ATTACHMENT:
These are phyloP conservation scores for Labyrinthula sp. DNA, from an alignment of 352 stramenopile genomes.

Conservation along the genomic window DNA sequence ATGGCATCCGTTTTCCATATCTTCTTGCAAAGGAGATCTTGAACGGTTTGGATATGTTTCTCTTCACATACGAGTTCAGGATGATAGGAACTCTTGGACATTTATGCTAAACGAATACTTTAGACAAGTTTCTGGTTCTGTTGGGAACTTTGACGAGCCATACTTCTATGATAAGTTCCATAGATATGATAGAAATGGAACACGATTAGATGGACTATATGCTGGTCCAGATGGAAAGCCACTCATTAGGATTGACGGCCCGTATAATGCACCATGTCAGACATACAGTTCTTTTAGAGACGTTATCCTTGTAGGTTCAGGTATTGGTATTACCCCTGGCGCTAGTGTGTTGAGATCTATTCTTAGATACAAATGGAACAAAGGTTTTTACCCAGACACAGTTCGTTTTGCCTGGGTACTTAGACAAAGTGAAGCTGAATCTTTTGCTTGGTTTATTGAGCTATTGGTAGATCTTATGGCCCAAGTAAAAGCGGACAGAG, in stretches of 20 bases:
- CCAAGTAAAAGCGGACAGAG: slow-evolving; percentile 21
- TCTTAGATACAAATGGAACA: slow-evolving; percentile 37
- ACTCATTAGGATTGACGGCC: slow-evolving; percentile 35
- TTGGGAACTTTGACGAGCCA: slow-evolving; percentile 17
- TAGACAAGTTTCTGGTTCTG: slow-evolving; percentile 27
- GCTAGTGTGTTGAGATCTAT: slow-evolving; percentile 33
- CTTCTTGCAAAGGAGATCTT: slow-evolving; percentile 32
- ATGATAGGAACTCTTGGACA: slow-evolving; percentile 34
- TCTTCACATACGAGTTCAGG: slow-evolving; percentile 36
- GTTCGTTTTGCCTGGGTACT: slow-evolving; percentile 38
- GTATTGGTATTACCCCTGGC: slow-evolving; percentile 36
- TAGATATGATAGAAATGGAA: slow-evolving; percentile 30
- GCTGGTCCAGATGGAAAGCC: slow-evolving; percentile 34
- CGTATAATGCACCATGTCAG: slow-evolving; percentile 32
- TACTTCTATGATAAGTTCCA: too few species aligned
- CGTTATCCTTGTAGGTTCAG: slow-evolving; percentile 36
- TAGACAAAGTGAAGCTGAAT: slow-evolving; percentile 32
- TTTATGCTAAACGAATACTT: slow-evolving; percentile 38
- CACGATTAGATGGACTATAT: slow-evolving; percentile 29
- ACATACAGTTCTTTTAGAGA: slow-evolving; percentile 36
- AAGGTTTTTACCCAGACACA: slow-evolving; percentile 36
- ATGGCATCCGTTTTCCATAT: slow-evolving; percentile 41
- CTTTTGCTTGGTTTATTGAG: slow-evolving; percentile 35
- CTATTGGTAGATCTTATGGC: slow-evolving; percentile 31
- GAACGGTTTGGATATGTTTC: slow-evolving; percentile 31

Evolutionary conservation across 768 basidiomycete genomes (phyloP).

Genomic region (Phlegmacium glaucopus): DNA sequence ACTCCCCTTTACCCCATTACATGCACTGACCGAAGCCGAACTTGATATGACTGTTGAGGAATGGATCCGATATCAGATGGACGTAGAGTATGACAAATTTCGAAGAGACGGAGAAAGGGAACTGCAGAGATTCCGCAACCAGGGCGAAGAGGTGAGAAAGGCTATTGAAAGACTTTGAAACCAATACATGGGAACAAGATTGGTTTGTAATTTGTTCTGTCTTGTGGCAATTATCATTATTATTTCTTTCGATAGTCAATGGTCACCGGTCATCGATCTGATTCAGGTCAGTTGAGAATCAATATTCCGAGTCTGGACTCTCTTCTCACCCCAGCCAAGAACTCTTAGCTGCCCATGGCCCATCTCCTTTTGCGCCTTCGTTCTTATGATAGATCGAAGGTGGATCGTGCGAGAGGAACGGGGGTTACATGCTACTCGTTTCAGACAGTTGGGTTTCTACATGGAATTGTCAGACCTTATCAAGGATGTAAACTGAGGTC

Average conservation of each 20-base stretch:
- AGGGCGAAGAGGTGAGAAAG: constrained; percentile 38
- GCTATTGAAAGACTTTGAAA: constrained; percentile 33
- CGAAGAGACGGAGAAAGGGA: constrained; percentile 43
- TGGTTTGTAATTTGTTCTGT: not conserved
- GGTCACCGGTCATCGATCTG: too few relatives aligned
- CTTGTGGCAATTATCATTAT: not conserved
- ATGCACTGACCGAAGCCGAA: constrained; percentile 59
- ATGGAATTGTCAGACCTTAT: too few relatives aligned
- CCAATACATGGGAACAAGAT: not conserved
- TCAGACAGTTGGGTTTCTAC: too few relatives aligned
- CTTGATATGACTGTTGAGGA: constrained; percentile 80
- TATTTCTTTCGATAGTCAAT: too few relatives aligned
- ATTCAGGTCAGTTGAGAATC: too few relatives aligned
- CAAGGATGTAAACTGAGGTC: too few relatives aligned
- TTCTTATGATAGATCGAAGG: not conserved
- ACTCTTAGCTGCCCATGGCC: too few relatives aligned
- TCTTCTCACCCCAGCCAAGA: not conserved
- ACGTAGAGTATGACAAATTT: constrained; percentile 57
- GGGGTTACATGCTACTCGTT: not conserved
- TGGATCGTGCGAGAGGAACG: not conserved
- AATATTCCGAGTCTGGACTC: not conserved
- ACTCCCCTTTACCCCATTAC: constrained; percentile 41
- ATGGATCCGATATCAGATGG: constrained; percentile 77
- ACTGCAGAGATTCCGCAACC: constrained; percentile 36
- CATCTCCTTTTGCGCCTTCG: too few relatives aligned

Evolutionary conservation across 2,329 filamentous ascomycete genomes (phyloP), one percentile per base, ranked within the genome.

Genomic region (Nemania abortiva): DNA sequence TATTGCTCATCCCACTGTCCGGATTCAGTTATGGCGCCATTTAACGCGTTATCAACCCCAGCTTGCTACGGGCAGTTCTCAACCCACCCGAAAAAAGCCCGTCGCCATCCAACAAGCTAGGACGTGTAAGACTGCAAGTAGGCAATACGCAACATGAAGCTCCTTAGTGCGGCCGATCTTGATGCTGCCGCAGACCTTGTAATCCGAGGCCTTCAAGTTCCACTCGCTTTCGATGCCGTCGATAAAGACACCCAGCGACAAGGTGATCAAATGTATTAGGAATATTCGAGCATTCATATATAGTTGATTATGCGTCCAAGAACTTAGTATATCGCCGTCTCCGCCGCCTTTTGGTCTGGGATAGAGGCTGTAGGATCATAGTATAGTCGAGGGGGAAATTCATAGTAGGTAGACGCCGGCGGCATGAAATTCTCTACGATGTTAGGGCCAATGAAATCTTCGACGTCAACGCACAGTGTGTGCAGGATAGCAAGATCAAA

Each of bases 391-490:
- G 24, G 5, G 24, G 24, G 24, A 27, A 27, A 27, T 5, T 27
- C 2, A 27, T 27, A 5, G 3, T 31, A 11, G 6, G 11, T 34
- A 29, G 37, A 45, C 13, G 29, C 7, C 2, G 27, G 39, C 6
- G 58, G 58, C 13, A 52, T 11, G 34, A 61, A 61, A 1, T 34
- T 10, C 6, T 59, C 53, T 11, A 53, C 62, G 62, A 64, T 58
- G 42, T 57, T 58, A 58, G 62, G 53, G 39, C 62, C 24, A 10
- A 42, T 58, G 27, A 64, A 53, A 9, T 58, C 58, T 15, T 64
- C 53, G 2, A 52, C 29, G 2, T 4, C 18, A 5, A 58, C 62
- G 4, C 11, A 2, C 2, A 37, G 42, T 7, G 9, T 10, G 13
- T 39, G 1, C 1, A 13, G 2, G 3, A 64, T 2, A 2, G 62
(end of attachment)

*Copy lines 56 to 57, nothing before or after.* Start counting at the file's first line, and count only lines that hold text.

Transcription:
Evolutionary conservation across 2,329 filamentous ascomycete genomes (phyloP), one percentile per base, ranked within the genome.

Genomic region (Nemania abortiva): DNA sequence TATTGCTCATCCCACTGTCCGGATTCAGTTATGGCGCCATTTAACGCGTTATCAACCCCAGCTTGCTACGGGCAGTTCTCAACCCACCCGAAAAAAGCCCGTCGCCATCCAACAAGCTAGGACGTGTAAGACTGCAAGTAGGCAATACGCAACATGAAGCTCCTTAGTGCGGCCGATCTTGATGCTGCCGCAGACCTTGTAATCCGAGGCCTTCAAGTTCCACTCGCTTTCGATGCCGTCGATAAAGACACCCAGCGACAAGGTGATCAAATGTATTAGGAATATTCGAGCATTCATATATAGTTGATTATGCGTCCAAGAACTTAGTATATCGCCGTCTCCGCCGCCTTTTGGTCTGGGATAGAGGCTGTAGGATCATAGTATAGTCGAGGGGGAAATTCATAGTAGGTAGACGCCGGCGGCATGAAATTCTCTACGATGTTAGGGCCAATGAAATCTTCGACGTCAACGCACAGTGTGTGCAGGATAGCAAGATCAAA